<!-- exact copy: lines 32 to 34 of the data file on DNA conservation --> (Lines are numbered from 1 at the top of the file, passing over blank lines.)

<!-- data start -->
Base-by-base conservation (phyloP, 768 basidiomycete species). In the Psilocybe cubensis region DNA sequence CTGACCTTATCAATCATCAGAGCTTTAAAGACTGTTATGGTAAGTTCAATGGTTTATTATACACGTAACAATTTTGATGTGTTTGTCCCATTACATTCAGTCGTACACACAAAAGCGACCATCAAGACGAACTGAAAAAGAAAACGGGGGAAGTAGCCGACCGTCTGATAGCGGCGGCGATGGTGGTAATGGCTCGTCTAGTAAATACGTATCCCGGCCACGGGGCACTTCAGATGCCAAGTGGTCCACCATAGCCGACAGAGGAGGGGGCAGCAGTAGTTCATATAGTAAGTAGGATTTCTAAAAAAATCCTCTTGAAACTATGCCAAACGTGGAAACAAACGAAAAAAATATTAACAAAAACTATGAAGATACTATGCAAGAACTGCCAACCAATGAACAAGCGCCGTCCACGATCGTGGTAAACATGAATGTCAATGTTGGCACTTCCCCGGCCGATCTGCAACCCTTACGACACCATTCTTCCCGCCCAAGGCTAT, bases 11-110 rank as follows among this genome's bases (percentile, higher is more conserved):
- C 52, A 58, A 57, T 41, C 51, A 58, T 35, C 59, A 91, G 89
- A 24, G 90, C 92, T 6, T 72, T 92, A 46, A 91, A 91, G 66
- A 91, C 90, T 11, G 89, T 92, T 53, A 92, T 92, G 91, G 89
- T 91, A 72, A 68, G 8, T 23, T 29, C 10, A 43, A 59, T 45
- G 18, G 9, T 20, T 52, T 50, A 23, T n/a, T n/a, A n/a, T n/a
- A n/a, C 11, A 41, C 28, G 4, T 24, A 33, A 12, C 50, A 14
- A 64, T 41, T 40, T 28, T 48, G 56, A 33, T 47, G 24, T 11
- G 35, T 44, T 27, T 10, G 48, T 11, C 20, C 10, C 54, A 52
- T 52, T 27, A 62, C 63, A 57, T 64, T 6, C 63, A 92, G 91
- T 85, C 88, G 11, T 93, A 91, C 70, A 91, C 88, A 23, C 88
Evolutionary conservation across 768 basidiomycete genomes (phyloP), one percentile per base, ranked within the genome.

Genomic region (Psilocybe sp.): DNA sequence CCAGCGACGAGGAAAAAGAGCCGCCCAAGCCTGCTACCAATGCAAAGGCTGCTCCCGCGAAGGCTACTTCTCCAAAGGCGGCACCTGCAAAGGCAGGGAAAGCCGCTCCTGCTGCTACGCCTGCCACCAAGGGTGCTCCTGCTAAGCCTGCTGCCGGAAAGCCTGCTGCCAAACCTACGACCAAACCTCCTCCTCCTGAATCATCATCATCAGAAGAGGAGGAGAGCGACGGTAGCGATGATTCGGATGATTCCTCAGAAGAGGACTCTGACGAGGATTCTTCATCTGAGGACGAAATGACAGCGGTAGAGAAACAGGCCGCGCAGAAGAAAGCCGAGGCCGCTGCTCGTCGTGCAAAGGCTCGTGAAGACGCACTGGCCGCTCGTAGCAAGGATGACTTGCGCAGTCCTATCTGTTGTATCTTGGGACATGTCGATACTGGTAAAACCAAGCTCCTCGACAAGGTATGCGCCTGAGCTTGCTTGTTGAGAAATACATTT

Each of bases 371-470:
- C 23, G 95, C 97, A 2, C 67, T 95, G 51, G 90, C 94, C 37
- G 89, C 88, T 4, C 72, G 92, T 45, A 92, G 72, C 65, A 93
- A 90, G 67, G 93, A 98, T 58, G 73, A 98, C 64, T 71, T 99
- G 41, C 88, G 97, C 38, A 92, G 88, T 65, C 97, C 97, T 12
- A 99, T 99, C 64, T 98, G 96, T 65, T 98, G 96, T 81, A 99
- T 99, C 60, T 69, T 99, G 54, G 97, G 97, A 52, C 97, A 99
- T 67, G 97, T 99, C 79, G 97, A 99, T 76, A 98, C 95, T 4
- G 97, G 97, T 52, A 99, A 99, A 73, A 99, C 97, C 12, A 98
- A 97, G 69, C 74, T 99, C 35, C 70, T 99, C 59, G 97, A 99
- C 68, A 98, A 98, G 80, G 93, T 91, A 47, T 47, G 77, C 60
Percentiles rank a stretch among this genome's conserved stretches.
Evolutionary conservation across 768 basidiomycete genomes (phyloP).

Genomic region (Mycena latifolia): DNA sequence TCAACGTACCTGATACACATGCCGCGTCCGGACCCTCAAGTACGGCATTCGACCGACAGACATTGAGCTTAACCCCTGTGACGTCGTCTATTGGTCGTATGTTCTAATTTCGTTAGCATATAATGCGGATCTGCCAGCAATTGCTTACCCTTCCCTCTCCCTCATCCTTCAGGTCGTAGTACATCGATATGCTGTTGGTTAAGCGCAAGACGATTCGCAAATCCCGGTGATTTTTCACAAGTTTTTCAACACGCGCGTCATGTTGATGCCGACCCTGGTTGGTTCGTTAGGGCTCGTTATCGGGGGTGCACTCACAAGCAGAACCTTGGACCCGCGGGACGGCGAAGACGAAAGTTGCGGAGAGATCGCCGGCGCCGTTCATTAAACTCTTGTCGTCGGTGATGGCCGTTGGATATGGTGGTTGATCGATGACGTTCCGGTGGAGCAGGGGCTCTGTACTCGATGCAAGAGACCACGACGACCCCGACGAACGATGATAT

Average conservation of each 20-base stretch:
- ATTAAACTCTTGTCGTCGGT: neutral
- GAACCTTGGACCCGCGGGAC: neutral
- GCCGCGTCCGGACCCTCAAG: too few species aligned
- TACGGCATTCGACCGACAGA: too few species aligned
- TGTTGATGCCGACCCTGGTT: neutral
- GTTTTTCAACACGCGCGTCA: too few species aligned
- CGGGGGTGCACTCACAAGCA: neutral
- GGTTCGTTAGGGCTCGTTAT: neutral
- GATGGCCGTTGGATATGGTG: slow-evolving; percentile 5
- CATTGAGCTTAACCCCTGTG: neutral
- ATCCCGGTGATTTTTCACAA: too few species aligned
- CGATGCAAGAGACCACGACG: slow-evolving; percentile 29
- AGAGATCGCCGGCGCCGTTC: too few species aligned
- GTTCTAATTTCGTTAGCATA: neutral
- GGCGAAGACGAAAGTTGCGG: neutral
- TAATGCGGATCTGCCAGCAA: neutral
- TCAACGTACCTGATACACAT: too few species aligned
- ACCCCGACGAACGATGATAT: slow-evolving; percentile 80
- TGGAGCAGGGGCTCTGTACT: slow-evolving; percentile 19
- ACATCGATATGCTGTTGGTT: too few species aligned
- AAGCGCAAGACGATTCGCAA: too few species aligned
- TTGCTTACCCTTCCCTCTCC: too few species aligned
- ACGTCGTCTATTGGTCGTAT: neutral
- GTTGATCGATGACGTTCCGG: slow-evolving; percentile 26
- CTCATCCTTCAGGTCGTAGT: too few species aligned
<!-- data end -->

- TACGGCATTCGACCGACAGA: too few species aligned
- TGTTGATGCCGACCCTGGTT: neutral
- GTTTTTCAACACGCGCGTCA: too few species aligned